Our March/April 2022 issue is at the printer and the digital version is about to be sent to e-subscribers. We published John Miller’s cover story, “The Fed’s New Tools,” yesterday, and Bob Pollin’s commentary, “Solving the climate crisis with nuclear power won’t work,” a few days ago. . Here is Fr. 2 editorial notes for the issue:
Is there an alternative?
As John Miller explains in the cover story of this issue, the standard teaching on monetary policy in an introductory macroeconomics course has always been misleading, but since the financial crisis of 2008-2009 it has become alarmingly exceeded. The economic crisis that resulted from the pandemic confirms this. Moreover, the new tools that the Federal Reserve has adopted to regulate interest rates have widened the gap between rich and poor. The Fed now appears poised to “tighten the monetary tap,” which, as Miller notes, “would slow the economy and cost workers their jobs.” Miller offers an alternative to such monetary austerity: tax the wealth of people who have earned so much from the Fed’s pro-stock market policies and use the proceeds for government spending that “will make growth more equitable and sustainable.”
Alternatives to the status quo – austerity and free market solutions that serve the rich and hurt ordinary people and the planet – are a theme of this issue of Dollars and senses. Two articles quote British Prime Minister Margaret Thatcher’s saying that “There is no alternative” (TINA) to neoliberalism. James M. Cypher’s report on Chile under its new president, Gabriel Boric, traces the history of the ideological alliance between Thatcher and Augusto Pinochet, who ruled Chile for 17 years, and the dominance of TINA in the administrations neoliberals who followed his regime. The massive protests of 2019 and 2020 demanded an alternative; Boric is about to hand him over – if the powers that be allow him. And Henry Williams, a participant in the D&S Writing Workshop, mentions TINA in her review of Anne Case and Angus Deaton The Dead of Despair and the Future of Capitalism. Case and Deaton document the devastating effects of free market capitalism, but their blind spot – excluding the possibility of an alternative to free market capitalism – means they are unable to identify free market capitalism as the cause of these ailments.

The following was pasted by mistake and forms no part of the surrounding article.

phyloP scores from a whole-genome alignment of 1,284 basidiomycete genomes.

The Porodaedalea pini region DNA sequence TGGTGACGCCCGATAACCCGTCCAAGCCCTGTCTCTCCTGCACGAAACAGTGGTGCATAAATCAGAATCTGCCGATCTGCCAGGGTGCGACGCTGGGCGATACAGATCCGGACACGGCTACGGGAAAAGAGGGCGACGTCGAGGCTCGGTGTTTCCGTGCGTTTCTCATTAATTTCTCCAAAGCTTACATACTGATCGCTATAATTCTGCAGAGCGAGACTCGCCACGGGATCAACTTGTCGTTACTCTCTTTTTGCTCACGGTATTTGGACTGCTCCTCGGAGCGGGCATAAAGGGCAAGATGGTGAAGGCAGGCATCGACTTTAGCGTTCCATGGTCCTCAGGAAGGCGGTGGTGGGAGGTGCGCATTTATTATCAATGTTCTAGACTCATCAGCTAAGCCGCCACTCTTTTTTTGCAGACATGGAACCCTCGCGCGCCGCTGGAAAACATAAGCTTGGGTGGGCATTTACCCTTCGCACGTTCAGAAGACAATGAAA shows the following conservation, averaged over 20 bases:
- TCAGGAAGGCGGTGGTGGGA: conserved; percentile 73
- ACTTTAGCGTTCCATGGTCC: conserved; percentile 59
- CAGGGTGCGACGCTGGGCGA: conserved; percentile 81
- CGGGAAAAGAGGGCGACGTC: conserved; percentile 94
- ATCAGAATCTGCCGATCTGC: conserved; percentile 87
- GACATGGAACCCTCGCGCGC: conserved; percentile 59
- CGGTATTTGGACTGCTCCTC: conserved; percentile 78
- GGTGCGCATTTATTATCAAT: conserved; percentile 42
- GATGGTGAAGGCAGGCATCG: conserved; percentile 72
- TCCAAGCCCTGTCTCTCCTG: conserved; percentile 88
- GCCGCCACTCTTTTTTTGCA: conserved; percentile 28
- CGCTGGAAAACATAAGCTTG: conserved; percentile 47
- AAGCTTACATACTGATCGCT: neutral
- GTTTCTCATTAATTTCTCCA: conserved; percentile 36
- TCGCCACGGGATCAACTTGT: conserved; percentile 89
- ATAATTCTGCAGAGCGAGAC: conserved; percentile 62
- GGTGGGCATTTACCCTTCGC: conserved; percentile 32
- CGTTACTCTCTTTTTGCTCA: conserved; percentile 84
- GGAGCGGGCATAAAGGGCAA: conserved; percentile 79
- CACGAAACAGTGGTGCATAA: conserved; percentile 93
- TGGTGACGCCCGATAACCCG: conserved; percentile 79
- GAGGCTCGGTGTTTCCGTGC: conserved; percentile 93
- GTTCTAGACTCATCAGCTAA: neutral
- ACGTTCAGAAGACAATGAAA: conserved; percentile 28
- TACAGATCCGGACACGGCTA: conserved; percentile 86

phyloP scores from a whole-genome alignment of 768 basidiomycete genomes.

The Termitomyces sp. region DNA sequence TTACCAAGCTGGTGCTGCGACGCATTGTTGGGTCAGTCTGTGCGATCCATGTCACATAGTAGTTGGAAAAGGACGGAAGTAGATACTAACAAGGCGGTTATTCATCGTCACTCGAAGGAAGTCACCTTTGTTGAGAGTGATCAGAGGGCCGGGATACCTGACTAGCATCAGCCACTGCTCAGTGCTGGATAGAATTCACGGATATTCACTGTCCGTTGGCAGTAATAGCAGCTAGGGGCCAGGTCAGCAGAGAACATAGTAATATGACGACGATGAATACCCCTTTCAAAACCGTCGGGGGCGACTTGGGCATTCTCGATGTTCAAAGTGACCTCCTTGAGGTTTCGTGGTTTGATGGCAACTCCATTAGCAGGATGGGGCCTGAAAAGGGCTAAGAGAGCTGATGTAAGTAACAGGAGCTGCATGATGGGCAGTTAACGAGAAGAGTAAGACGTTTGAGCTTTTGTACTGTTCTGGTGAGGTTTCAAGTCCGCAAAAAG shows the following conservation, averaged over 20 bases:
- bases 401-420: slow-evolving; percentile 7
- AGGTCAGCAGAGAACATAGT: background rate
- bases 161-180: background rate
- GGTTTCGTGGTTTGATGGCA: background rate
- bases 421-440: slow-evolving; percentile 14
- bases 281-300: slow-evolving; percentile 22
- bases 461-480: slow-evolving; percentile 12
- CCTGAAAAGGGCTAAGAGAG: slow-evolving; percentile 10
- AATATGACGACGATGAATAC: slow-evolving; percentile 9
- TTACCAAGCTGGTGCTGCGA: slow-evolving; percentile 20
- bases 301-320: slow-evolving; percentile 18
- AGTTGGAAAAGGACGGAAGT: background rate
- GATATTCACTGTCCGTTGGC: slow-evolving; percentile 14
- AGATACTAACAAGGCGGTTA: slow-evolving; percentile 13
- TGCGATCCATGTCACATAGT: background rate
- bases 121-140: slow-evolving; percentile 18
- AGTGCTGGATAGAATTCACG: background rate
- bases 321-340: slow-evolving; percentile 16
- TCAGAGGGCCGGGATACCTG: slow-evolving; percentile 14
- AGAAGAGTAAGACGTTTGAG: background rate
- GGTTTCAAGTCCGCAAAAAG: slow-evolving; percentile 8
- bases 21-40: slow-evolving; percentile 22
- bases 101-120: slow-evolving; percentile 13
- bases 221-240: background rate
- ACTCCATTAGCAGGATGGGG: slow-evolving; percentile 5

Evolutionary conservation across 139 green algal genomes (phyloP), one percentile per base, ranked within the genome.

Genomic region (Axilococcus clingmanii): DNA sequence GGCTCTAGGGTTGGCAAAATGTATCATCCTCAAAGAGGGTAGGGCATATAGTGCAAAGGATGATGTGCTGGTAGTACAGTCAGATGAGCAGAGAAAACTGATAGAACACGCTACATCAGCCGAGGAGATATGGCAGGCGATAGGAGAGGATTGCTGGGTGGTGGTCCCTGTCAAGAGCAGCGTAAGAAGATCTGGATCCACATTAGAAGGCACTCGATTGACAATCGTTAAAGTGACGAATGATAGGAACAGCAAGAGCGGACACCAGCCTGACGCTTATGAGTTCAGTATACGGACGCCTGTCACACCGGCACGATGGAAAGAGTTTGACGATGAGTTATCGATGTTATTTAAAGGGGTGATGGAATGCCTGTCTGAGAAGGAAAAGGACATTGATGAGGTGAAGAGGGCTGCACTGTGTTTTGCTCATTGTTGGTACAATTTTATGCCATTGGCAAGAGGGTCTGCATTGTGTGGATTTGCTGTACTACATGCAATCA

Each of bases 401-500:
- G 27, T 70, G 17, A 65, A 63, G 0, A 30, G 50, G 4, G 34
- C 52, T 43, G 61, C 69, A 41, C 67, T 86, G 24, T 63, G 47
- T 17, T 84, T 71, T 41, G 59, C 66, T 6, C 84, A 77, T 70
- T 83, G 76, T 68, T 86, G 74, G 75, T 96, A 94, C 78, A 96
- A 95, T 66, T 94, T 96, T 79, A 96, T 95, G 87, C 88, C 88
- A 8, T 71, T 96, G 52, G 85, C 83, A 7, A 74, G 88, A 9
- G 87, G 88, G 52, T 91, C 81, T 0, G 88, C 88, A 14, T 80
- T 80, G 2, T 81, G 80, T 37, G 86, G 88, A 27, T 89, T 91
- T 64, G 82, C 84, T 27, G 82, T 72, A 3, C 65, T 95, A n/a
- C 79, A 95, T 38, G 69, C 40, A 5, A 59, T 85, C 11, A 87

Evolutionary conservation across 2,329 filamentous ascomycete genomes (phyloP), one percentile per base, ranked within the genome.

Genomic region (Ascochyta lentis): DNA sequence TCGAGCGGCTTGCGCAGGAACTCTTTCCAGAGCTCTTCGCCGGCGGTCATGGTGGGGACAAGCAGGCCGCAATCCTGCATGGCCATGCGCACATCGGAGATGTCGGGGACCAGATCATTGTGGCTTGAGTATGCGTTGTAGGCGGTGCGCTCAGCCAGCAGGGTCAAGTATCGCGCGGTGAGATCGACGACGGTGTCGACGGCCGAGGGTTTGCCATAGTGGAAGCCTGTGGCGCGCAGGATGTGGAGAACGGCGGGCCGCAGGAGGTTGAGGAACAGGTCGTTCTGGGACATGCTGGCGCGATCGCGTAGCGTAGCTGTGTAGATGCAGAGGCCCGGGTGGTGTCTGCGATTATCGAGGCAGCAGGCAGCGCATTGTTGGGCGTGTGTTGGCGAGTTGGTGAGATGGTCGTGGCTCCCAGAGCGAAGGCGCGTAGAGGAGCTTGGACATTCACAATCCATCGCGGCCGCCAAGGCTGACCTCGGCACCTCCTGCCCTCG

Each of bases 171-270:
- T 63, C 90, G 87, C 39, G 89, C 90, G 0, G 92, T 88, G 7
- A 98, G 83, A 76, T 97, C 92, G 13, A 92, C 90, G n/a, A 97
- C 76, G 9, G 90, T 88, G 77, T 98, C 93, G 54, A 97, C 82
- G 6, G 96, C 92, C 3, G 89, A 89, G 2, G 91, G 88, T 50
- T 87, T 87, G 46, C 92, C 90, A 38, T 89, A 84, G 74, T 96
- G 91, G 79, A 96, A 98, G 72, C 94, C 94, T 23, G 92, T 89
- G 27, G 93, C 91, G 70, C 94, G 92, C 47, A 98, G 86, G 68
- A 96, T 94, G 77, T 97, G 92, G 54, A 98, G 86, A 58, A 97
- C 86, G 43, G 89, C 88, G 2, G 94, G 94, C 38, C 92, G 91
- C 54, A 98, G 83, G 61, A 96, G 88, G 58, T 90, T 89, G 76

Naomi Oreskes and Jeff Nesbit explain “How ‘Big Oil’ Makes the System Work and Keeps Winning.” Over the years, oil companies have successfully outwitted (or captured) regulators to continue making profits, even in today’s era of climate catastrophe where converting to renewable energy sources is imperative. . The stranglehold of the industry is even more evident after Russia’s invasion of Ukraine. The need to boycott Russian oil and gas should reinforce the alternative that climate change should have already highlighted: the urgent need to switch to renewable energy. But fossil fuel companies have such a grip on policymakers that the Biden administration is instead looking to figure out how to supply different sources of oil and gas to wean Western Europe off Russian imports.
Russia’s invasion of Ukraine is also a lesson for the viability of nuclear energy, as Robert Pollin shows in his Commentary for this issue. It is not surprising that interest groups such as the nuclear industry want to make nuclear energy a solution to the climate crisis. And some reputable people, including some leftist commentators, support a nuclear alternative. As Pollin explains, the invasion of Ukraine and the threat of disaster at the Chernobyl and Zaporizhzhia nuclear power plants remind us of the risks that would come with the massive expansion of new reactors if nuclear energy were to be part of a climate solution. But there is an alternative: “a high-efficiency, renewables-dominated energy infrastructure can generate a global zero-emissions economy within 30 years”.
Also in this issue: Labor researcher Robert Ovetz shows how, even if the strikes expected by many observers for last fall did not materialize, if we count the credible strike threats, which were effective in obtaining from employers’ concessions, we can get a better picture of workers’ power. And Arthur MacEwan, aka “Dr. Dollar,” shows how corporations wield their power to secure low effective tax rates. The alternative to business-friendly tax policies has always been obvious. alternative, writes MacEwan, is the same as always: “political organizing – through unions, community groups, student organizations and the like – to defeat the great power that big business wields in our Political system”.